A closer look at the I-710 Corridor reveals how historical, environmental, and socioeconomic factors interact to explain the region’s relatively high EJSM ranking. More than 40% of all goods imported to the U.S. enter the country through the port of LA and port of LB. Most of these goods are then transported by large trucks along the Long Beach Freeway to railway stations in Commerce and Vernon that distribute the freight all over the country.
The location of this major trucking route, however, is emblematic of a historical pattern of negligent U.S. transportation policy. The 1960s boom in freeway construction advanced the country’s economic productivity, but at the cost of disrupting and displacing communities of color. Planners often built roads right in the middle of thriving Black neighborhoods, inciting community protests best summarized by the slogan, “No more white roads through black bedrooms.”
Today, neighborhoods in the I-710 Corridor are still disproportionately Black and Latinx. 77% of residents identify as either Black or Latinx compared to just 56% of LA County households. Meanwhile, white residents only account for 13% of residents, compared to 27% in LA County.
Therefore, communities of color bear the brunt of diesel emissions from a freeway that generates economic profits residents may never share. Annual averages provided by Caltrans in 2017 show that more than 20,000 trucks pass through sections of this freeway in a single day, which is more than twice the Los Angeles freeway average. What’s more, LA Metro predicts this traffic will more than double by 2035. Consequently, this region alone accounts for 20% of all particulate emissions in Southern California, which explains why some locals have taken to calling it a “diesel death zone.”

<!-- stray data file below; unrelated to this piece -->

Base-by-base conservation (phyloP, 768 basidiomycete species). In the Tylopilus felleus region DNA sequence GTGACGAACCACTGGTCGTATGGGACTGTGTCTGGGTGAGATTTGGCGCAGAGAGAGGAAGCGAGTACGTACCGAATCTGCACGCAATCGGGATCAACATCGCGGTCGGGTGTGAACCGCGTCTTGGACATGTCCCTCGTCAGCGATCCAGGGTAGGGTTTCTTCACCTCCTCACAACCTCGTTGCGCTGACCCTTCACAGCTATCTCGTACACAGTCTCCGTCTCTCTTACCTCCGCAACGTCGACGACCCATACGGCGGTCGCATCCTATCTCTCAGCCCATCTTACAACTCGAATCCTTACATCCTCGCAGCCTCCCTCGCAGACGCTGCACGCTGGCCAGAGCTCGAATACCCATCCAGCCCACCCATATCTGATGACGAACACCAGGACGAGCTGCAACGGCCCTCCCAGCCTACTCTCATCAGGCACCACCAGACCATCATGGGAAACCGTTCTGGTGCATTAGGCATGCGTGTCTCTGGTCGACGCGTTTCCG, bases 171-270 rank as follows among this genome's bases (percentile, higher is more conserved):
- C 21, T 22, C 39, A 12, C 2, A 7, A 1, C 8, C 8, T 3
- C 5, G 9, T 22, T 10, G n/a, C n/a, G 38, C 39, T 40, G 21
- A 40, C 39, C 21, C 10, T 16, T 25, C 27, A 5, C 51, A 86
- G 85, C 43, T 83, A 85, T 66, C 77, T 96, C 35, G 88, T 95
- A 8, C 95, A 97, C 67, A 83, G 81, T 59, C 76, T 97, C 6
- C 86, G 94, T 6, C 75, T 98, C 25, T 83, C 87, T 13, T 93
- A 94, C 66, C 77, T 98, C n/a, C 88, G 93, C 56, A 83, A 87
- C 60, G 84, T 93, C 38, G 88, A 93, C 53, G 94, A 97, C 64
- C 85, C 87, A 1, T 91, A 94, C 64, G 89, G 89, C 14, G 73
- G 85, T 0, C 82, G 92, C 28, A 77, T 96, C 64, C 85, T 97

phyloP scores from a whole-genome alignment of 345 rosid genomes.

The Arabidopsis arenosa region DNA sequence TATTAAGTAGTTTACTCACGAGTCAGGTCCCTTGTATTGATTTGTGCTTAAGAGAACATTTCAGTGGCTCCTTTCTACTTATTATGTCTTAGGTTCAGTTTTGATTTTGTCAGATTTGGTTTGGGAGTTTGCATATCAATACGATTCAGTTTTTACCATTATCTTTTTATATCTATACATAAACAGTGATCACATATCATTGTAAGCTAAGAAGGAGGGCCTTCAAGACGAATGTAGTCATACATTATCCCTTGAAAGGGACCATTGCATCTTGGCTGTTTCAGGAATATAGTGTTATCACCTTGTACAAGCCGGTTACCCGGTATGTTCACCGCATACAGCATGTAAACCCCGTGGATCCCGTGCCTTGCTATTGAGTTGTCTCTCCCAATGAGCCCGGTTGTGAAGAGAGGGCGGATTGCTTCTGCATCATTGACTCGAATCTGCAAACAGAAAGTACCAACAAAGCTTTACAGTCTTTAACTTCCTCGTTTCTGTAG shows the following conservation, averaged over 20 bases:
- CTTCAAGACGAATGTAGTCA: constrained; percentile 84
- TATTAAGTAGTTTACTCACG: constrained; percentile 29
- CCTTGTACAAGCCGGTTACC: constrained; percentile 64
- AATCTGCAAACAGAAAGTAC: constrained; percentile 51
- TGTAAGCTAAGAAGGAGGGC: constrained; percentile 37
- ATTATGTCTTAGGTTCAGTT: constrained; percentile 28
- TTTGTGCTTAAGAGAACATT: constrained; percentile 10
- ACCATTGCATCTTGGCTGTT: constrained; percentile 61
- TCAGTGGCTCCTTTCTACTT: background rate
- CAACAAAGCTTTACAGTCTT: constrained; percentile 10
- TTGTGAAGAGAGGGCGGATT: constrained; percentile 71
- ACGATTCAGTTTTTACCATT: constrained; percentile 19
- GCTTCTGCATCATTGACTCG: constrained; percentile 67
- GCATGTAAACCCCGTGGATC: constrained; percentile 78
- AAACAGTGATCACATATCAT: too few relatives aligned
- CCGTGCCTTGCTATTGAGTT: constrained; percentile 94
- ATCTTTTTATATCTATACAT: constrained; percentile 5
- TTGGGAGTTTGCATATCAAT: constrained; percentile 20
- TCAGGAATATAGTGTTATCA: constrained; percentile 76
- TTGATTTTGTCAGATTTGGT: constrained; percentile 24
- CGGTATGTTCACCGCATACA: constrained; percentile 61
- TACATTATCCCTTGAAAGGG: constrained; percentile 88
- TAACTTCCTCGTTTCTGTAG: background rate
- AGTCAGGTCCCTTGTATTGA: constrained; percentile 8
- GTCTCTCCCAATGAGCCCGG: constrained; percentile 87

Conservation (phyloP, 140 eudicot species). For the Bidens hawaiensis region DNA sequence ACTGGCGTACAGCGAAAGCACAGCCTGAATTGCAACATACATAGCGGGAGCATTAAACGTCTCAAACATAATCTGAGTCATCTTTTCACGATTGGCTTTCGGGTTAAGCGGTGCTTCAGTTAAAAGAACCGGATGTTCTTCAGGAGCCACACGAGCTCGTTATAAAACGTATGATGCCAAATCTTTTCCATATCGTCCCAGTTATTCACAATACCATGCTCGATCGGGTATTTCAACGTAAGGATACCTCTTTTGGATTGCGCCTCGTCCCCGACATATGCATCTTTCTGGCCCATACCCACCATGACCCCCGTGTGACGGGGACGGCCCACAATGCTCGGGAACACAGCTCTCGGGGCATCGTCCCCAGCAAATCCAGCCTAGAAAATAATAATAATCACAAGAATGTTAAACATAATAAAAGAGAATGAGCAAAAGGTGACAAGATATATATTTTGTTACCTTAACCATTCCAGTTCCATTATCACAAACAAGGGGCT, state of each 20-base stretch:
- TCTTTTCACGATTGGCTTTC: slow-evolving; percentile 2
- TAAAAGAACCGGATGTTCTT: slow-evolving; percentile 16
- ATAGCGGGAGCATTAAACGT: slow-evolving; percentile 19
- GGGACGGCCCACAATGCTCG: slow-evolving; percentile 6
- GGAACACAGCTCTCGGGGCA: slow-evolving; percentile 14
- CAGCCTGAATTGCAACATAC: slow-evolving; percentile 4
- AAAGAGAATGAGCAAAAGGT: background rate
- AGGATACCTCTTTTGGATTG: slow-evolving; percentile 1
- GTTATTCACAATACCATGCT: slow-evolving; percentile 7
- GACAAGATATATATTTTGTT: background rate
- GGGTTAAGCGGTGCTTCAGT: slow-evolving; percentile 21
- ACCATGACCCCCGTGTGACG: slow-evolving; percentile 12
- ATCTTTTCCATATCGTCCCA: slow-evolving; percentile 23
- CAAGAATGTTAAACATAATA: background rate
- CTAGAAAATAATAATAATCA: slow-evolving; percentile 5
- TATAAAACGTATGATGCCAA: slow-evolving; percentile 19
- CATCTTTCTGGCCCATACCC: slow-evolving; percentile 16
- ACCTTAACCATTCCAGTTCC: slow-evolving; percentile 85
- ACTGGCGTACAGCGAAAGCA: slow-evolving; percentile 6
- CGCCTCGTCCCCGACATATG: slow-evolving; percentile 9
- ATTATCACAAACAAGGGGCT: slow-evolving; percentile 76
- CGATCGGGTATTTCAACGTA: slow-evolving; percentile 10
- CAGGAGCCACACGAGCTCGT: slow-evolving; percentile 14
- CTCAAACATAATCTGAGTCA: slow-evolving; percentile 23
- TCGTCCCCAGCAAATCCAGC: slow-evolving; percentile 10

Dangers of Diesel
According to 2017 data from the CalEnviroScreen 3.0, neighborhoods in the I-710 Corridor average 36% more particulate matter concentrations than the LA County average. Even at moderate levels, particulate matter harms the short- and long-term health of people sensitive to it—typically young children, senior citizens, and people with respiratory illnesses. Studies find that those living in high emission zones are much more likely to develop asthma, heart disease, and lung cancer, and women are more likely to give birth prematurely.
Furthermore, families of color living in the region are especially vulnerable to this toxic air pollution. According to the Asthma and Allergy Foundation of America in 2005, Black and Latinx children in the U.S. are statistically more likely to develop asthma and as a result experience poor health outcomes, including hospitalization or even death. Based on 2017 data from the CalEnvironScreen 3.0, residents in the 1-710 Corridor average 62 asthma-related visits to an emergency room per 10,000 people. On the other hand, neighborhoods in Los Angeles where more than 70% of residents are white average only 30 visits.
These elevated health risks are further complicated by economic burdens faced by these communities. I-710 Corridor residents are more likely to be unemployed (13%) and lack health insurance (16%) when compared to LA County averages (8% and 13% respectively). The graphic below illustrates a trend across LA County: neighborhoods with the highest concentration of Black and Latinx residents also have the highest uninsured rates. This makes it even more difficult to live in high pollution areas, because without health insurance or the money to pay out-of-pocket, children whose asthma is aggravated by dangerous air quality cannot access the medical help they need.